Why Write is a sixteen minute Ted Talk from Master Penman Jake Weidmann waxing poetic about the love of penmanship and writing.
(Shoutout to Fountain Pen Physicist for the link as I hadn’t yet seen this!)
Why Write is a sixteen minute Ted Talk from Master Penman Jake Weidmann waxing poetic about the love of penmanship and writing.
(Shoutout to Fountain Pen Physicist for the link as I hadn’t yet seen this!)
To help me get through my days, staring at pixels on a computer screen, I listen to a lot of podcasts. For the last few weeks, I have been bouncing back and forth between three different podcast apps for my iPhone: Overcast (Free, unlocked all features $4.99), Pocket Casts ($4.99, for iPhone/iPad or Android) and Instacast ($1.99). Why would I have three podcast apps installed at once? I was trying to figure which one I actually prefer.
Each app offers a similar experiences and all are an improvement from Apple’s default Podcast app. After futzing around with all three, I found myself deleting Instacast first as it was the least intuitive feeling to me. It was the first podcast app I purchased after I became annoyed with the Apple Podcast app and the first to fall short for me. I love the looks of Pocket Casts but in the end, despite aesthetic superiority, there were a few things that forced it out of the running.
I’ll cut to the chase and tell you which one I prefer and why.
Overcast is my favorite podcast app at the moment, though I still find myself stumbling around the app a little. Here’s a few reasons why I’ve chosen it over the others.
The more I use Overcast, the more I like it. If you haven’t tried any podcast app other than the Apple Podcast app, I recommend trying Overcast. If you have your own favorite podcast app, please leave a note in the comments.
Our fine sponsors, Pen Chalet are giving away the perfect fountain pen starter kit: a Lamy Safari, a bottle of Lamy ink and a Lamy LZ24 converter.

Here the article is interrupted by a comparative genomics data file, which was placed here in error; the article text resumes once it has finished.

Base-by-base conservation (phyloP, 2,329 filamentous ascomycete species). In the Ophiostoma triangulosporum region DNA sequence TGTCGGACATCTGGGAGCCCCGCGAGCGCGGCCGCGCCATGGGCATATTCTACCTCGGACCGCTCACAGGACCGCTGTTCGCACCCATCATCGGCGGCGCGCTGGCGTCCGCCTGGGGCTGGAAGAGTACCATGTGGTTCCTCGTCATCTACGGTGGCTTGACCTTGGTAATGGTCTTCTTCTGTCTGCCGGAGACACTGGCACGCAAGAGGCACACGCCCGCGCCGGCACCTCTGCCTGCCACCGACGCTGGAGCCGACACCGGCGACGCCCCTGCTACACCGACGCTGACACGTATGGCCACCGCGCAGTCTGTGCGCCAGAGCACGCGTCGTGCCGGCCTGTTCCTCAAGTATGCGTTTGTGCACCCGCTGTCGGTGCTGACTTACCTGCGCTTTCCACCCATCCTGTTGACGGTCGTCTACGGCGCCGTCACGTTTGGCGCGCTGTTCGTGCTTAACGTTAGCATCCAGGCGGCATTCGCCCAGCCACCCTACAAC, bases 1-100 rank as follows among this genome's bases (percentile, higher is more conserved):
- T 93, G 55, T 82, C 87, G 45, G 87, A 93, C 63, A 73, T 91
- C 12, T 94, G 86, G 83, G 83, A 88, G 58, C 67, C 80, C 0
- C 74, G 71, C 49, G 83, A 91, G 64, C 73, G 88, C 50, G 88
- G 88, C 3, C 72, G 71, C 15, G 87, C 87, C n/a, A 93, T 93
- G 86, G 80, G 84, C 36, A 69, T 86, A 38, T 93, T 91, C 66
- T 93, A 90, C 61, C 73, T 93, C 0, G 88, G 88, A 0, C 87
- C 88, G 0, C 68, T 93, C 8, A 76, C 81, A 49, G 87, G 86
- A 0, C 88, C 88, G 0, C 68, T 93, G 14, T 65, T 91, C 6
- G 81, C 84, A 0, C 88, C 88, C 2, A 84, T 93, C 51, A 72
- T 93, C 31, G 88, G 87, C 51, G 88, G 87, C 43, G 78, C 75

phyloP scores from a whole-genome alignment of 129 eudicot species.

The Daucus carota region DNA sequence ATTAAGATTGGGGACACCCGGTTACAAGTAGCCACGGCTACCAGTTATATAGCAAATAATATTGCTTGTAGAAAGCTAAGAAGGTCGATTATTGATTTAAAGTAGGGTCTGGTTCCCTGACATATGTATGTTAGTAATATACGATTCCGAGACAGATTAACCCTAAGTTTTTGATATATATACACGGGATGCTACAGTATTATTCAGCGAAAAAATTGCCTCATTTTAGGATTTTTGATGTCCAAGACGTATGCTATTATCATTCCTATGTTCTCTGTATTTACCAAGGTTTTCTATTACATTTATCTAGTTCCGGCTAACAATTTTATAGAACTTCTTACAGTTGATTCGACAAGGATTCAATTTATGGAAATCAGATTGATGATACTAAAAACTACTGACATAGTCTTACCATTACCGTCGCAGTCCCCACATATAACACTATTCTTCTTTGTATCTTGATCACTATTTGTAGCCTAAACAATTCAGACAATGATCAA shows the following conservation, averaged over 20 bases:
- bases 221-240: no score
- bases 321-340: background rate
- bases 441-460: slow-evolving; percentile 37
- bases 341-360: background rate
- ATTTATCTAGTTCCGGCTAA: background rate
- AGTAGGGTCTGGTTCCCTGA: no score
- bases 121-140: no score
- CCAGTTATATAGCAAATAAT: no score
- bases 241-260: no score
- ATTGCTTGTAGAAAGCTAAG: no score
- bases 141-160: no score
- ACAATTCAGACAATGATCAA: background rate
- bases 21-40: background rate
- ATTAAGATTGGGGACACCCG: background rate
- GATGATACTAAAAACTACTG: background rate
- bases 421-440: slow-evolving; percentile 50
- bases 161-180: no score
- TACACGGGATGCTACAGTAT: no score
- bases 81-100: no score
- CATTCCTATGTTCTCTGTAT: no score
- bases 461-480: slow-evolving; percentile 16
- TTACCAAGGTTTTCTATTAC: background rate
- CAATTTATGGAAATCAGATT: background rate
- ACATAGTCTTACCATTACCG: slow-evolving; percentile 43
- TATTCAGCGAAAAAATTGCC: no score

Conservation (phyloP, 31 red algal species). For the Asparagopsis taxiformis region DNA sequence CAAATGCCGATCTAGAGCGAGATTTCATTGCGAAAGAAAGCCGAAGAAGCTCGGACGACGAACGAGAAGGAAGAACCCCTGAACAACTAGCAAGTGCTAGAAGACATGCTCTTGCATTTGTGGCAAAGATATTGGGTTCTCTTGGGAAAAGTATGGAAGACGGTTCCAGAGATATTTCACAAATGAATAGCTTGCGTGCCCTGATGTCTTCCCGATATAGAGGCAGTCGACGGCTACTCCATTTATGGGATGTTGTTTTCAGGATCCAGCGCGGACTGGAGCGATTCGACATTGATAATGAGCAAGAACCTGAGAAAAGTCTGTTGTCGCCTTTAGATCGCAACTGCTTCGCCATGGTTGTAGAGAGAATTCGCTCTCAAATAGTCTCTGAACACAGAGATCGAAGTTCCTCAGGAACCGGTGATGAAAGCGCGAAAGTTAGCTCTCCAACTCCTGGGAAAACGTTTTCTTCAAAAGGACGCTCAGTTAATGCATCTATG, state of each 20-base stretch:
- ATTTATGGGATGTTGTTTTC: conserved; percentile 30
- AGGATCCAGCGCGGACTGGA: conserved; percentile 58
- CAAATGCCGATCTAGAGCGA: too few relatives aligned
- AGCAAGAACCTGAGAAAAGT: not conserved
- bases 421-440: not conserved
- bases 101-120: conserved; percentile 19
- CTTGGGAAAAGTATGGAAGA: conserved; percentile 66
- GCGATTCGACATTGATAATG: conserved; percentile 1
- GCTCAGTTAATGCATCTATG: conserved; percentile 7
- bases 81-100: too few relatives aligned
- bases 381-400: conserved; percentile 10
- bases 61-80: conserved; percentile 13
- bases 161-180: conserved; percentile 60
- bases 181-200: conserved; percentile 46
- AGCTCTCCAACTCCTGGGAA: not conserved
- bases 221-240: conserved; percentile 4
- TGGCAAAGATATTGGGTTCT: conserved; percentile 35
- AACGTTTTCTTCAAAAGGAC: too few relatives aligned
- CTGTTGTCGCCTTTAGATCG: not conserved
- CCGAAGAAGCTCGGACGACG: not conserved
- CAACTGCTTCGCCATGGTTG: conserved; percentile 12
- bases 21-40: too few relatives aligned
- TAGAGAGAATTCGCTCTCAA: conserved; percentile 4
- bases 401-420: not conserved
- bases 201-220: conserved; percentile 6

The giveaway entries will be accepted through this week until Monday August 18th at 9 PM Pacific time. Enter early, enter often! Be sure to go over to Pen Chalet to enter the giveaway.
Ian from Pens! Paper! Pencils! has built a site called Pennaquod specifically designed to seek out and find posts on pen-related blogs. It features a custom search tool that just searches from within the pen community. So, if you’re looking for genuine pen blogger reviews, this will streamline your search results. This is particularly handy if you know you recently read a review for “Pelikan M205″ but cannot remember which site it was on. This will just search from the pen bloggers listed and bring back the results. Easy peasy.
Ian has set this site up as a tool for the community and is not making any profit from it. Thanks for the efforts, Ian! This is going to end up being my go-to search engine since all I ever search for is pen-related.
The list of sites used to compile the results is also super handy as it may lead you to new pen blogs.
If you’d like to have your site added to Pennaquod, use the contact form on the site to submit it for consideration.
Think maybe pencil pals can be added too?
After trying out the Stillman & Birn sampler packet, I went ahead and got two sketchbooks. A 5.5×8.5″ Epsilon series hard cover and an 8.5×11″ Alpha series hard cover. I always think of the 8.5×11″ black hard cover as the quintessential artist’s sketchbook. This was the first sketchbook I ever got when I started art school. Its the book made popular by graffiti artists often just called a “black book” or “piece book”. Many companies produce versions of this book and, to be honest, I’ve always considered the popularity in the Moleskine notebooks attributable to the ubiquity of the “black book” sketchbook.
That said, in recent years, I’ve found the quality of the standard black sketchbook to be so-so. The paper seems thinner than ever and the construction is not nearly as durable as I remember it being. Until, that is, the Stillman & Birn books came into my life.
Both books feature a heavy 100lb/150gsm weight paper and have a textured, black leatherette over stiff hard cover boards. The interior pages (62 sheets/124 pages in each book) are stitched. There are no additional features to these books: no pockets, ribbon bookmarks or other embellishments. These books mean BUSINESS and they feel super durable.
Once the paper branding bands are removed from the book, the only branding is a blind deboss of the Stillman & Birn logo on the lower portion of the back covers.
The smaller Epsilon sketchbook has a smoother paper texture than the Alpha paper and the label describes it as “plate surface”. The recommended use listed is “…line drawings without feathering or bleeding”. With the smoother surface, the line quality is a little crisper than with the Alpha, especially at smaller sizes. The paper color in the Epsilon books is also a tiny bit whiter than the Alpha which is more of a natural white.
As you can see from the reverse, the only real show through was the Zebra Permanent marker (similar in formula to a permanent Sharpie marker). In person, I can see a bit more of the ghost of the writing on the previous page but I feel confident that I could use both front and back of each sheet without bleeding issues or obscuring the previous page.